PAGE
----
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Red Ribbon Week goes virtual

Red Ribbon Week at Francis Howell
Students in the Francis Howell School District participated in themed dressdown days as a part of Red Ribbon Week. (Source: Francis Howell School District)

Students across Francis Howell School District recently learned about the dangers of drugs and alcohol as they celebrated Red Ribbon Week. The annual recognition week provides students with a variety of activities centered on drug prevention. Many schools also found ways to incorporate virtual activities into their week of learning this year.

Members of the student council at Francis Howell Middle participated in a recorded Zoom interview with an advocate from MADD (Mothers against Drunk Driving), that was later shared with the school community. During the interview, students heard from a mother and daughter who lost their son and brother in a car accident due to a drunk driver.

In addition to the MADD video, student council members also interviewed School Resource Officer Scott Ginnever, where they had the opportunity to ask questions about drugs and alcohol, as well as his experiences dealing with individuals under the influence. Castlio Elementary also shared educational videos with students that touched on a variety of topics. Officer Chad Thorp with the S.T.A.R.T. Program sent in a video and discussed the overall effects of drugs, while Dave Knieb from Second Wind Lung Transplant Association shared the toll that decades of smoking had on his life. Superintendent Dr. Nathan Hoven shared a video with students encouraging them to “be happy, be brave, and be drug-free.”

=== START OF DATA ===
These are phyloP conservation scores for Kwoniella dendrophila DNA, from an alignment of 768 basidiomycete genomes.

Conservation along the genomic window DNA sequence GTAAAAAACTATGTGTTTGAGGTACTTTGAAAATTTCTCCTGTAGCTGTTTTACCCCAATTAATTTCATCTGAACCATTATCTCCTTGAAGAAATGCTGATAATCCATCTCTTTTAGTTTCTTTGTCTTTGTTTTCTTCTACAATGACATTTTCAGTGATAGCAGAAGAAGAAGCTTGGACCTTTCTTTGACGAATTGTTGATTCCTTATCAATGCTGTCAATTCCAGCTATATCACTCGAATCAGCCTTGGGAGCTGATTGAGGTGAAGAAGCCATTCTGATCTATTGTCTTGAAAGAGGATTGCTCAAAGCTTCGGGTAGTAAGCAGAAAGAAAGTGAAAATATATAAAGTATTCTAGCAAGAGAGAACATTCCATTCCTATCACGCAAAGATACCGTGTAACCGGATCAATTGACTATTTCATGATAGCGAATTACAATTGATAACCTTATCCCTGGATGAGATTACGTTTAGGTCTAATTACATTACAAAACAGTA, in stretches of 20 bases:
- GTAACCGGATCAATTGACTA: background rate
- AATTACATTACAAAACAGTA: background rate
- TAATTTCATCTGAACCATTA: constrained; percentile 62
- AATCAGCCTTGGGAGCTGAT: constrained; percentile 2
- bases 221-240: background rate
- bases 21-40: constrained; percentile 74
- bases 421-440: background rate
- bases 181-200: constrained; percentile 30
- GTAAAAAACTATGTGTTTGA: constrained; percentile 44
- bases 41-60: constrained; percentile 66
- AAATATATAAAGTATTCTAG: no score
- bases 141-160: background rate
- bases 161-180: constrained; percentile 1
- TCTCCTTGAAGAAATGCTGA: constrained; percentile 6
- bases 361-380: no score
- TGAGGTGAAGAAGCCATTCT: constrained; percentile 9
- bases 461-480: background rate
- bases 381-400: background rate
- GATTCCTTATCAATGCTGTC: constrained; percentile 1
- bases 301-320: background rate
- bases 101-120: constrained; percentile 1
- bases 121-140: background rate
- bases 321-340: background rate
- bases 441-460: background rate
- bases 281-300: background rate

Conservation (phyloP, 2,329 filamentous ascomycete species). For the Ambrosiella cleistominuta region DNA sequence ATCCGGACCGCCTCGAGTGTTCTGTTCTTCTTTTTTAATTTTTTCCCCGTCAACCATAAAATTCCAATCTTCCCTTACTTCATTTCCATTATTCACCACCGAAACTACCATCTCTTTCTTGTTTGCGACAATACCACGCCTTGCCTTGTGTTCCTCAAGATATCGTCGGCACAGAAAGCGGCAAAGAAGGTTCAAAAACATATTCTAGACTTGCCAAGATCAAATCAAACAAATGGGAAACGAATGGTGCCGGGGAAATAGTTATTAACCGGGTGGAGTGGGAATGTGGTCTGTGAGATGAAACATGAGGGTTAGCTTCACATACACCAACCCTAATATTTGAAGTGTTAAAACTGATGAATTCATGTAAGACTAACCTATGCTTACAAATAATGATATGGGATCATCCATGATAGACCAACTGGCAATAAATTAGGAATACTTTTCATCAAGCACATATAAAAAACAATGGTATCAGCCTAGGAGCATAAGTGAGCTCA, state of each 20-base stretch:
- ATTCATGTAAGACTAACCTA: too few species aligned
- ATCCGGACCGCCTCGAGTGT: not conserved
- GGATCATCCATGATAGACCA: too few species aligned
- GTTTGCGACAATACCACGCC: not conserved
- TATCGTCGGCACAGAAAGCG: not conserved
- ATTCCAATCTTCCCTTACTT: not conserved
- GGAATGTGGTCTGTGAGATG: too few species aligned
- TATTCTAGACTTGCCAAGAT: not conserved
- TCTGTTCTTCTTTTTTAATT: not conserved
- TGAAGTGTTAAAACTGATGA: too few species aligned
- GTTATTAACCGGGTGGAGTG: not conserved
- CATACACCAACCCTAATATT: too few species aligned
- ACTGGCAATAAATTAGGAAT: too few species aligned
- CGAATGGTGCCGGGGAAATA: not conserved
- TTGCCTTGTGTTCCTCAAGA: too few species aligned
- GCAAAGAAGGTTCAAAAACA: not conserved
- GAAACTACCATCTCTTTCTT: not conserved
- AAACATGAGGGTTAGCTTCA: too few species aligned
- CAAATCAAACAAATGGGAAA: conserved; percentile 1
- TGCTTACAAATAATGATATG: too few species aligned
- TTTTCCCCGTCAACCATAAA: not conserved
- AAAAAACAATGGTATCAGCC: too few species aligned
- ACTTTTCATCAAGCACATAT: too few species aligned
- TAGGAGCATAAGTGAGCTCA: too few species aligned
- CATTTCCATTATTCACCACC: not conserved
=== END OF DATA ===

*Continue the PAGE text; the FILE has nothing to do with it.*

While the week was full of learning and important conversations, students across the district participated in themed dress-down days, which are a Red Ribbon Week tradition. Even virtual students joined in showing their themed outfits from home.

Amanda Harrison’s virtual kindergarten class at Independence Elementary all donned sunglasses for “Let your health shine and stay drug free” day.

“They loved to participate and feel that connection, just like the in-person kids got to feel,” said Harrison. “We also had a lot of outfit changes throughout the day.”

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